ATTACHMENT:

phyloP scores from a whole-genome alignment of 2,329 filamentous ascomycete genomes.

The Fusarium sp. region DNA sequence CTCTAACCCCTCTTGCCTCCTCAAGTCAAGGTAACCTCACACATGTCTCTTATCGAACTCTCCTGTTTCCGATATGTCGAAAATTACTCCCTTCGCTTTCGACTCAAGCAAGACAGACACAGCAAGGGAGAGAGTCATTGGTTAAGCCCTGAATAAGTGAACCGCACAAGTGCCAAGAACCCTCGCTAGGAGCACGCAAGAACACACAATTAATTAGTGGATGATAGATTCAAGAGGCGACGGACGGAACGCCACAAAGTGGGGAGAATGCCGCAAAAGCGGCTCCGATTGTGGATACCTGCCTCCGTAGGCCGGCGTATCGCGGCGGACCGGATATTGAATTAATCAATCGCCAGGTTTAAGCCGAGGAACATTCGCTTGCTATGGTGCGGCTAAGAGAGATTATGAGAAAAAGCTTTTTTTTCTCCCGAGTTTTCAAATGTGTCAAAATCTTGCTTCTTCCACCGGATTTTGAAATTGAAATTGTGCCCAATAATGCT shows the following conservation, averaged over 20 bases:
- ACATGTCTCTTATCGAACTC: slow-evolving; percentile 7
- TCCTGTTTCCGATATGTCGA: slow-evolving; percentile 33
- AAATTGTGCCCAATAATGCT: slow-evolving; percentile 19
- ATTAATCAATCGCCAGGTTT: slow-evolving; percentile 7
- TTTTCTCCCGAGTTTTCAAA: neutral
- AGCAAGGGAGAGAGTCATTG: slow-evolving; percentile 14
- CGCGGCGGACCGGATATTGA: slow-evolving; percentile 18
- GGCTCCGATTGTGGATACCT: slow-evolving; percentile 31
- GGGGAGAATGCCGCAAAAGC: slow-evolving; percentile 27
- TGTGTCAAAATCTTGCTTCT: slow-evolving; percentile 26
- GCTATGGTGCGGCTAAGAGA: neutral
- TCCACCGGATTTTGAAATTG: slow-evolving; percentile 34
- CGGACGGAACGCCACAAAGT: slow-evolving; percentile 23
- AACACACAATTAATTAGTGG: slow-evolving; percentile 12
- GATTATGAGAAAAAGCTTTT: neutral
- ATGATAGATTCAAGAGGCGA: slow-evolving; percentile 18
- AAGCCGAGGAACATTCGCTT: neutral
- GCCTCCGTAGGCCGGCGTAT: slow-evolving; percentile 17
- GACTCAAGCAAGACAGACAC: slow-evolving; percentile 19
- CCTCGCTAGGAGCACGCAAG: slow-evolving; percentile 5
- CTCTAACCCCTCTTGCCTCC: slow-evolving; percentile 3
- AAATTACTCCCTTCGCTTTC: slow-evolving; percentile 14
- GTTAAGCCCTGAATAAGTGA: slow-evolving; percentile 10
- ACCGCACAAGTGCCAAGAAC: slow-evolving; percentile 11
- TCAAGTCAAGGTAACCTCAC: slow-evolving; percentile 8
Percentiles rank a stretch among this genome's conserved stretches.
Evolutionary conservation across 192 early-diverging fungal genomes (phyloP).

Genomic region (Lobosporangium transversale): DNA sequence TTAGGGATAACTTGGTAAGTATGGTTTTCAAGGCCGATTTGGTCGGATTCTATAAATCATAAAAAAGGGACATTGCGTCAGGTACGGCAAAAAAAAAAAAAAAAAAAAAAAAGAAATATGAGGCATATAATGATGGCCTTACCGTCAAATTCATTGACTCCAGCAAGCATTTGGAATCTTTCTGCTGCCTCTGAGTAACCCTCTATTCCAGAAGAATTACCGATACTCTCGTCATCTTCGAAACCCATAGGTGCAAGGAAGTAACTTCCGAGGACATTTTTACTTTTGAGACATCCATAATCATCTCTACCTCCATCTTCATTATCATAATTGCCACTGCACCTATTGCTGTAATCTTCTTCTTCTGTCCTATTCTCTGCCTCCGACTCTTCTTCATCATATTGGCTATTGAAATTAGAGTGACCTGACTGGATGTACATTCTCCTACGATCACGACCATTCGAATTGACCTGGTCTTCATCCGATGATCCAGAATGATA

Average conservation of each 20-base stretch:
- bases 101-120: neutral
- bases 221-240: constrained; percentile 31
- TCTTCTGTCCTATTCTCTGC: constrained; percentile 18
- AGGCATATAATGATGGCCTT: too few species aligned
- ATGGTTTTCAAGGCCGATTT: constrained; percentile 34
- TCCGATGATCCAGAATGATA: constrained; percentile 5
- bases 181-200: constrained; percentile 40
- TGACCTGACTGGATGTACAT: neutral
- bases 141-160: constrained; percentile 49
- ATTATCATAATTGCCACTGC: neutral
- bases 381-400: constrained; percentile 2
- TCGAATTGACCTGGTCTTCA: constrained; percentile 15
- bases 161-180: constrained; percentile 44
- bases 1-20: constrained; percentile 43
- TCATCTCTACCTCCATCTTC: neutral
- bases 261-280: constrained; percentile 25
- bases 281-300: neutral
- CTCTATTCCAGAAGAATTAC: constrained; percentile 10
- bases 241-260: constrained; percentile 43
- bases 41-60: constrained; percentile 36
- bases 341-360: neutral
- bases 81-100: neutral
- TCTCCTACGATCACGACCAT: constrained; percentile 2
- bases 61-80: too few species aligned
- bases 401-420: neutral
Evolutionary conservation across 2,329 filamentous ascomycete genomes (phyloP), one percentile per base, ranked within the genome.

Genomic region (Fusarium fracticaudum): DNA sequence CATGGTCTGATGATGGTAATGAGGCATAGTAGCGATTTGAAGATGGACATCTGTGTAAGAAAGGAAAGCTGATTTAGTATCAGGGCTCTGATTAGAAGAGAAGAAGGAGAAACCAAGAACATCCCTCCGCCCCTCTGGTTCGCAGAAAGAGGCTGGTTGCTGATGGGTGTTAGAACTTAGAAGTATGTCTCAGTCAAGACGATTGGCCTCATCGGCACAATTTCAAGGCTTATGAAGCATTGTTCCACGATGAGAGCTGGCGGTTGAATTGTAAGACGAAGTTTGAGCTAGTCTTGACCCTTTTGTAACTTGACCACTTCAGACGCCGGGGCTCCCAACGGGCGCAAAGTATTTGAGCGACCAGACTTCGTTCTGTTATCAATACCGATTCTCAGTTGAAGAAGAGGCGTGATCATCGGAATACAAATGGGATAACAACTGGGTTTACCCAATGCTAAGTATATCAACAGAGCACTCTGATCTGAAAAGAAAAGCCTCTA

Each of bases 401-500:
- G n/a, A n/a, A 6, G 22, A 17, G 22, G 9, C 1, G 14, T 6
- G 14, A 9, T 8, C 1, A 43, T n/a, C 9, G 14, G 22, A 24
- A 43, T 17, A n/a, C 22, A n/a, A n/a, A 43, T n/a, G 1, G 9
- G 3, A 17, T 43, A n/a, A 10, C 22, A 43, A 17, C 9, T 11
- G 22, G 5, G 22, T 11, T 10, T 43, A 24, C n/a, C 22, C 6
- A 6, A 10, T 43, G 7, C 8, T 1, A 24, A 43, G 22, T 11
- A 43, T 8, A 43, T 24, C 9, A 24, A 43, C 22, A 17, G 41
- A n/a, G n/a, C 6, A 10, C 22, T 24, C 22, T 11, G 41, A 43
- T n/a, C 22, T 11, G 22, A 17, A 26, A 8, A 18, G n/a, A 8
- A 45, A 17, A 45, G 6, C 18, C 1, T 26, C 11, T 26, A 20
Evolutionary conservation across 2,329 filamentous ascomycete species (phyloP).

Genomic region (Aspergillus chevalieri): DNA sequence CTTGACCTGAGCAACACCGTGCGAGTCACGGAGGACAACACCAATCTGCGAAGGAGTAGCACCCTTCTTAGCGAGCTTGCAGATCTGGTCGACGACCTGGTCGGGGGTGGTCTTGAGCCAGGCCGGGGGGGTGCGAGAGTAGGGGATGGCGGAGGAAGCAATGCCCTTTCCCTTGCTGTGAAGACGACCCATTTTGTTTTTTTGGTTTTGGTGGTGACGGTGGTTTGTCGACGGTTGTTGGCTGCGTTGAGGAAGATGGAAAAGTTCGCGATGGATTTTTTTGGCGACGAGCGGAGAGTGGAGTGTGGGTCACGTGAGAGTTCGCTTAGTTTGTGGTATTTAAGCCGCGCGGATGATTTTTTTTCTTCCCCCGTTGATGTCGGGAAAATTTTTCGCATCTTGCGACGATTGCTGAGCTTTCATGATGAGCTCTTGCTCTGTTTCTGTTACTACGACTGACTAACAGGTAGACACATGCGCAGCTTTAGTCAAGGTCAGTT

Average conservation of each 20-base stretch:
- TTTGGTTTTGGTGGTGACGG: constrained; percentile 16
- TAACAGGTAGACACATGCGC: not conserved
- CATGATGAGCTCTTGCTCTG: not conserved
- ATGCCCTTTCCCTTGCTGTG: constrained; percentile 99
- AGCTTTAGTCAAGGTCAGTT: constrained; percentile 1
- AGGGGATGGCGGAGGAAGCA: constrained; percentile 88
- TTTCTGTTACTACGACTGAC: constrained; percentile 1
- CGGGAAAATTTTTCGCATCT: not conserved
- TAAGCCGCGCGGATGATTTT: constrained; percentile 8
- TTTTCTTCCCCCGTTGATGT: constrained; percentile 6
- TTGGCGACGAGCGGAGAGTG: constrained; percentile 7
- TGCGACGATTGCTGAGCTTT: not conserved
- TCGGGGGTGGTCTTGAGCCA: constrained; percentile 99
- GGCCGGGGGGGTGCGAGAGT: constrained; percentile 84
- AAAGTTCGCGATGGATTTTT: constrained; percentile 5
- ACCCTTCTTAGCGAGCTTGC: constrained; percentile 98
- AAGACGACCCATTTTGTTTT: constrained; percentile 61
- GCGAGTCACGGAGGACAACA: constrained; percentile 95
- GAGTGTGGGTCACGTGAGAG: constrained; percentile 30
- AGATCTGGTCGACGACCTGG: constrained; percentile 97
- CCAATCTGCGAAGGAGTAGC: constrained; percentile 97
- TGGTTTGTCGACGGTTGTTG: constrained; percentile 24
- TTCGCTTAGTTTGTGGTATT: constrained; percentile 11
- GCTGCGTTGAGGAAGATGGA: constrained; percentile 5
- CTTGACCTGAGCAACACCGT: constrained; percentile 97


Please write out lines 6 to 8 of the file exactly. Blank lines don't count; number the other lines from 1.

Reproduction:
- ATTAATCAATCGCCAGGTTT: slow-evolving; percentile 7
- TTTTCTCCCGAGTTTTCAAA: neutral
- AGCAAGGGAGAGAGTCATTG: slow-evolving; percentile 14